Earl Bassett, now a washed-up ex-celebrity, is hired by a Mexican oil company to eradicate a Graboid epidemic that's killing more people each day. However, the humans aren't the only one with a new battle plan.
The new sequel finds Burt Gummer, who's dying from Graboid poison, and his son Travis at a remote research station in Canada's Nunavut Territory, where they must go up against a new batch of Graboids to save Burt's life.
Don Michael Paul
Alistair Moulton Black,
Paul du Toit
Perfection Valley, Nevada is a quaint little town. The inhabitants live peaceful, tranquil lives. Most of the time. Perfection is home to the Graboid, El Blanco. El Blanco is a thirty-foot ... See full summary »
Based on the events in Perfection, Nevada, this story takes place on a different continent. When a small group of people take a vacation trip, they soon find themselves followed by a strange underground creature.
In 1889, the town of Rejection, Nevada, depends on a nearby silver mine for its income. Rejection has a few residents. Christine Lord runs the local inn, which doesn't get a lot of business because Carson City is the busiest settlement in the area. Pyong Lien Chang, his wife Lu Wan Chang, and his son Fu Yien Chang are immigrants from China, and they own Chang's Market. Other residents include Old Fred, Brick Walters, Stony Walters, Big Horse Johnson, Soggy, miner Juan Pedilla, and Christine's friend Tecopa. When a hot spring causes four eggs to hatch, several men who work in the silver mine are killed by whatever hatched from the eggs. Everyone is too terrified to enter the mine. No one wants to risk their lives, even if shutting down the mine would mean the death of the town. With the mine shut down, the mine's owner, Hiram Gummer, arrives in the area from Philadelphia to investigate. Juan acts as Hiram's guide. As it turns out, each egg hatched a Graboid, but 1889 was about 100 ...Written by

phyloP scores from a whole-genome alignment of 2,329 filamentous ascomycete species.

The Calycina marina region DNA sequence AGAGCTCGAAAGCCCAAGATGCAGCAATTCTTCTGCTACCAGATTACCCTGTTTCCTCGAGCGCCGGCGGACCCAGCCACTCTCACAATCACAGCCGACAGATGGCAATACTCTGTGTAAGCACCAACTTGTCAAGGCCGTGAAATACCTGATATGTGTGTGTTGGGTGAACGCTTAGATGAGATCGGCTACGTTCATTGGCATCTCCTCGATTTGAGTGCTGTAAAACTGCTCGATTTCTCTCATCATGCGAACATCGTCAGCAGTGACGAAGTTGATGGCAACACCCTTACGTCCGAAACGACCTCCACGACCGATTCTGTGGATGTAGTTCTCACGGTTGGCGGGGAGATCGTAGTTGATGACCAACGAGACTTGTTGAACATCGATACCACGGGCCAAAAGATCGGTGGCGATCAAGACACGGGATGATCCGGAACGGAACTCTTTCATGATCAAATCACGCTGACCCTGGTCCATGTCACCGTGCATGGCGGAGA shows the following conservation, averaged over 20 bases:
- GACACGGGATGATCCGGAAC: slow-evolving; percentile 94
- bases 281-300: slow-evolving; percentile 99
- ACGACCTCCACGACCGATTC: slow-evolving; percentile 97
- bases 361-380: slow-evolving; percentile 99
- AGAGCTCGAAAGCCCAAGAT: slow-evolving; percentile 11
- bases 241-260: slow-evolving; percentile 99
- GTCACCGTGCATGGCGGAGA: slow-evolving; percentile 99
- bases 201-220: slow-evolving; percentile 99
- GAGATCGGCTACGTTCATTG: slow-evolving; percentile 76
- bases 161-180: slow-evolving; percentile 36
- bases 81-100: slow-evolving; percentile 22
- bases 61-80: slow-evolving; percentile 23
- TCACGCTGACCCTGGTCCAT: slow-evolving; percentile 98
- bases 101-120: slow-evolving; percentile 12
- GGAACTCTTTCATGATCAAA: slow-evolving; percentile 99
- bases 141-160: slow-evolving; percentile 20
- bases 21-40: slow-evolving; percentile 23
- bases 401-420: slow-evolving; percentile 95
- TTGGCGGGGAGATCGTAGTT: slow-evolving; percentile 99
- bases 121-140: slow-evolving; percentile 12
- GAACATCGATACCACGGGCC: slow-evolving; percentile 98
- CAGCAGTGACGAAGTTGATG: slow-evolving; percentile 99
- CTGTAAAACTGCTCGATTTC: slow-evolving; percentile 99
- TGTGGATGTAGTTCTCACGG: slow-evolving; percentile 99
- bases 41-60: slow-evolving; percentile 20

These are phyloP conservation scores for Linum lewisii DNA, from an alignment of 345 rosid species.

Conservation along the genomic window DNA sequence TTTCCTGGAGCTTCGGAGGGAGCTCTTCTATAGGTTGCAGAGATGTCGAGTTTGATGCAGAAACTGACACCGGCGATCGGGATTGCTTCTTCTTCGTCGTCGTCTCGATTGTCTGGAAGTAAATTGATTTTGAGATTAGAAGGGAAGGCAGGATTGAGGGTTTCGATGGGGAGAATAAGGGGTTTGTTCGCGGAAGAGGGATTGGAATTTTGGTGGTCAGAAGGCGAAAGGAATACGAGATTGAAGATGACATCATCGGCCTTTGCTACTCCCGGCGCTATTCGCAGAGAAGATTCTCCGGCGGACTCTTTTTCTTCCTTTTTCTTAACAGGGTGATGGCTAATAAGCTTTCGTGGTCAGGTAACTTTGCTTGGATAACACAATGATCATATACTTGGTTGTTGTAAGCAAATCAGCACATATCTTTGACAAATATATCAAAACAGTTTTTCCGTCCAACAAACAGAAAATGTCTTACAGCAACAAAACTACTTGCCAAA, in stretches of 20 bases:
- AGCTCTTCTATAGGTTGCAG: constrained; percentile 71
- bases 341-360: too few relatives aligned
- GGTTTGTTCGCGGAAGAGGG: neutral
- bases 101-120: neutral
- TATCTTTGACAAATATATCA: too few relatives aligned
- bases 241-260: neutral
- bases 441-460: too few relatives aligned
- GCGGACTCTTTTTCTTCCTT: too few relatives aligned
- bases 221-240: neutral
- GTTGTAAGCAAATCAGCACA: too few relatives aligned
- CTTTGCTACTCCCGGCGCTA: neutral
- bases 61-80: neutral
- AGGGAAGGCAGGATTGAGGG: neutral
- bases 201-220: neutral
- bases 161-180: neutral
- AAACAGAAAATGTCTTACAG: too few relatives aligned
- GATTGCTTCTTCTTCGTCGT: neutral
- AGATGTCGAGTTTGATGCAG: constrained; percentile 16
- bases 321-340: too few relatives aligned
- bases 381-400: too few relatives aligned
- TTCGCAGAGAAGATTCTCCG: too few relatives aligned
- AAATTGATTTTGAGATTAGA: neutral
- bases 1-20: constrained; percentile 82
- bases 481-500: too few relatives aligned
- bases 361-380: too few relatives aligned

About half way through the film, Kelly is trying to explain to Gummer how to fire his six shooter. Before handing Gummer the pistol Kelly exclaims, "This is a Single Action Colt Army. This is the finest field gun ever made!" Some could make the argument that this line is a homage to the game Metal Gear Solid, where one of the main antagonists (Revolver Ocelot) proudly boasts about his side iron, "This is the greatest hand gun ever made. The Colt Single Action Army." See more »
When Hirum is leaving Rejection, there are clear truck or car tracks on the road. The Steam Tractor's wheels are too wide to have made them. See more »
No, no, no. The mine is not played out. Not at all. There is plenty more silver in there, it's just no one wants to go in there and get it.
Pyong Lien Chang:
Seven more men go up since accident. None come back.
My ancestors talked of spirit beasts that live inside those mountains.
Beasts from the underworld. Blind to all, but killing.
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If you're looking for entertainment..no more, no less - this little gem delivers! By far the best sequel (arguable order of merit for the series would be 1,4, 2 and 3) this is Michael Gross's film in totality. He has made the franchise his own and comes full circle playing his own Great Grandfather. It is a measured and emotional performance. As mine-owner Hiram Gummer he comes to Rejection" (as the backwoods township was known) to find out what has been killing the miners. What he discovers is completely outside his somewhat wimpy comfort-zone.
Very much a return to the original in terms of characters...and even special effects which rely thankfully here, far less on laughable CGI. What might be seen as scaled-down excitement is more than compensated for with absolutely knock-out performances - Drago and Gross especially.
All four films have an easy-on-the-eye laid back feel, principally because the production teams has remained intact throughout. Four excellent movies without sex, gratuitous violence and a solitary screen cussing in fifteen years. Not that Gross looks any older now than he did in 1989/1990.
Very faithful to the earlier films and fully explanatory of how it all came about. Mention should also be made of Jay Ferguson's great musical score - the best of the four films.
Best scripted, photographed and acted straight-to-video film I have yet seen and certainly was deserving of a theatrical release.
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